Stages of Child Development: Development of Children During Ages Three to Six Years

Doorsteptutor material for IAS/Mains/Optional Public-Administration is prepared by world's top subject experts: Get detailed illustrated notes covering entire syllabus: point-by-point for high retention.

Download PDF of This Page (Size: 577K)

As children reach the age of bracket of three to six years, they get ready to be placed in preschools. Perhaps this is the reason why at this stage, they are at times said to be in the preschool stage. Thereafter, as children reach the age range of six to eight years, they are considered to be in the Early Primary stage.

Development of Children During Ages Three to Six Years

  • During preschool years, children learn essential life skills like dressing up and feeding themselves and thus grow independent in a number of ways. This is also the time when children learn to separate from parents and family in preparation for school.

  • The sections that follow describe physical-motor, socio-emotional, cognitive and language development of preschool children.

Physical and Motor Development

  • Children in the age group of three to six years grow slower than infants but their growth is rather steady. The growth made by them in muscle development and coordination ensures that they can physically do a lot of things that previously they were unable to achieve.

  • Generally, three to six-year-old children gain about four to five pounds per year and grow approximately two to three inches per year. Now, they need less sleep than they did. At this stage, children’s muscular and skeletal growth progresses, and they become physically stronger.

  • Some of the gross and fine motor skills attained in this age are:

Gross Motor Development

  • Becoming more skilled at running, jumping, throwing, kicking

  • Catching a bounced ball

  • Pedaling a tricycle at around three years; becoming able to steer well at around age four years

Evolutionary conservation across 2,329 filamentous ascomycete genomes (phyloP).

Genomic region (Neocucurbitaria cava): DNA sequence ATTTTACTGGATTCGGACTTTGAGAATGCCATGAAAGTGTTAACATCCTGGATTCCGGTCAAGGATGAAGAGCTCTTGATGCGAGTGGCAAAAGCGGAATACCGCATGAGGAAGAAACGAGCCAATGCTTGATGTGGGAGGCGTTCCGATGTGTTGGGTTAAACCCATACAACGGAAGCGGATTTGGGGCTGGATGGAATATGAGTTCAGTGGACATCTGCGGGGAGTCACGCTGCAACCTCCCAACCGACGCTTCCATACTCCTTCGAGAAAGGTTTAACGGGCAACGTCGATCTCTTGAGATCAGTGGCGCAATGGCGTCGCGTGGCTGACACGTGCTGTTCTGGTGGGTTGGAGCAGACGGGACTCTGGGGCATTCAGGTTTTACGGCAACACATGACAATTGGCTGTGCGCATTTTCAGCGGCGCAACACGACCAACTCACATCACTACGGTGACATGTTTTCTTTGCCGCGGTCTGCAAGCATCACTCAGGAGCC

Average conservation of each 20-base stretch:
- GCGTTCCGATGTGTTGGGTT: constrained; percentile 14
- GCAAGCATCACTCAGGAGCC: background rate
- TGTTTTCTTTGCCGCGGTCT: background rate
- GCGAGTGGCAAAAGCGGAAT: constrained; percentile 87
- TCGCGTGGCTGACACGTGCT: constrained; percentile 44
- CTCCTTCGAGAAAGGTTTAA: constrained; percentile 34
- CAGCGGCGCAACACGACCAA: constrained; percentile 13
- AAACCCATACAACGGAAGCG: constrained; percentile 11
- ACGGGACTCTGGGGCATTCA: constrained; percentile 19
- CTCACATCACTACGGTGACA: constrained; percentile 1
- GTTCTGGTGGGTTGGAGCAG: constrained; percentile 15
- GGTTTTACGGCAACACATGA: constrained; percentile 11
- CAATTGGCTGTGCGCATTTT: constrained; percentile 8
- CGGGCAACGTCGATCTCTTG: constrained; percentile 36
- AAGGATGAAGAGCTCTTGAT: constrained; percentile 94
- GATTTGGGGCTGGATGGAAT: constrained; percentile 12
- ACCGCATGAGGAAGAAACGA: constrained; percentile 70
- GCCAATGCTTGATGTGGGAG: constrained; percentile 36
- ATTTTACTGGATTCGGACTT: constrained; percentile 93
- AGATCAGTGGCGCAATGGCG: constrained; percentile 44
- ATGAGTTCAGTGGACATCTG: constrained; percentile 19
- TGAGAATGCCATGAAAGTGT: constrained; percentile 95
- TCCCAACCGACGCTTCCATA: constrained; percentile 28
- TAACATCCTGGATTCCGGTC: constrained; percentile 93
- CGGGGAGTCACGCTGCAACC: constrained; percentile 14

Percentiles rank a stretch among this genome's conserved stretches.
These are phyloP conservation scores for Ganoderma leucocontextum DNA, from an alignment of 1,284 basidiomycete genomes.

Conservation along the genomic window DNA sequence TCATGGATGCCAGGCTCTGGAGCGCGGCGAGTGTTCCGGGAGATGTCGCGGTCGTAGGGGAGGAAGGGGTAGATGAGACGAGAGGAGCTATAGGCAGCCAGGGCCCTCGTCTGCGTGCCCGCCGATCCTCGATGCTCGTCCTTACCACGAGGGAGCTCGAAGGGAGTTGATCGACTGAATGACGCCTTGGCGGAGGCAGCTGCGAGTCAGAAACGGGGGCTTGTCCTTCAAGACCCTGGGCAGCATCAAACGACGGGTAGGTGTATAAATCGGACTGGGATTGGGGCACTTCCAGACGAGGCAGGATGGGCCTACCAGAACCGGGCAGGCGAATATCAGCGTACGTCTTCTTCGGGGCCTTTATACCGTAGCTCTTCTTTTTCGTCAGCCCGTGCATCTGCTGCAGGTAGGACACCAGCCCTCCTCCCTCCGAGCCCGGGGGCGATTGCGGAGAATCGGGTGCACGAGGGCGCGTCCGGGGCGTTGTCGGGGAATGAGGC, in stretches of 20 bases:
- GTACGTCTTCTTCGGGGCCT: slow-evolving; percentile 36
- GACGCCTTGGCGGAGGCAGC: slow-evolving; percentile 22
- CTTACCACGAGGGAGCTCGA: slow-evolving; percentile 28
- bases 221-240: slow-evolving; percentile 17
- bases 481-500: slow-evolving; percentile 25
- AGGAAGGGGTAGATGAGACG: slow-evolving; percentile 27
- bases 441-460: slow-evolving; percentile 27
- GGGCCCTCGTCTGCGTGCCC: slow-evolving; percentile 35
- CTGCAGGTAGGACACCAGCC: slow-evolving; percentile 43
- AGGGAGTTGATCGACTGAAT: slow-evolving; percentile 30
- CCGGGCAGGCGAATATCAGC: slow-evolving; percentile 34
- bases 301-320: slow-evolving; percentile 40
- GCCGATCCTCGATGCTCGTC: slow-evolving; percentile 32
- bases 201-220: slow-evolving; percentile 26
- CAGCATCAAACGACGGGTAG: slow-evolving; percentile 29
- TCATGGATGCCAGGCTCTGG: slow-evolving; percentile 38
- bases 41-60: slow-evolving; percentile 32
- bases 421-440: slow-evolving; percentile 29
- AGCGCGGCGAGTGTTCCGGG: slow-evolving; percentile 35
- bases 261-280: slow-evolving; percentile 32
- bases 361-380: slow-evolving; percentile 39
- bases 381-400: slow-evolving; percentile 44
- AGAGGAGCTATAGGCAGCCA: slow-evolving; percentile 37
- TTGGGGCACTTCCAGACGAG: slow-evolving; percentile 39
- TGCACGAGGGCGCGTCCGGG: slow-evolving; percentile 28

• Hopping on one foot at around four years, and later balancing on one foot for up to five seconds

  • Doing a heel-to-toe walk at around age five years

Fine Motor Development

Fine Motor Development

Fine Motor Development

  • Drawing a circle, square, triangle

  • Beginning to use children’s blunt-tip scissors and eventually cutting a straight line

  • Self-dressing with supervision

  • Putting on clothes properly

  • Managing a spoon and fork neatly while eating

  • Spreading with a knife

Socio-Emotional Development

  • In toddlerhood, children develop self-awareness. As children reach preschool age, their descriptions about themselves become more detailed and comprehensive. They are now able to associate a number of characteristics that define them.

  • They mostly focus on observable, concrete and physical characteristics about themselves. They often talk about their name, what they possess, their toys and their family members when they describe themselves. They also mention the achievements of these ages like, “I run fast”.

  • This is also an age where gender identity takes shape. Children of this age are able to classify themselves as male or female and show preferences for wearing clothes and dressing appropriate for their own gender. They use gender appropriate language and their play also tends to reflect gendered practices.

  • Preschoolers learn social skills needed to play and work with other children. As time passes, although four to five-year old’s may start playing games with rules, their rules are likely to change, and they are able to cooperate better with peers.

  • According to Erikson (1950), this is the stage when children want to take initiative in planning and doing things for themselves. Being able to do that brings positive feelings in children, but if children are constantly stopped from doing things on their own, they may develop guilt within themselves and this may be detrimental to their growing sense of self.

Some of the socio-emotional skills of preschoolers are:

  • describing oneself

  • emerging concept of self

  • talking about one’s feelings and emotions

  • complex emotions such as guilt, shame and pride emerge

  • telling stories and narrating events

  • display initiative, curiosity and exploration

Developed by: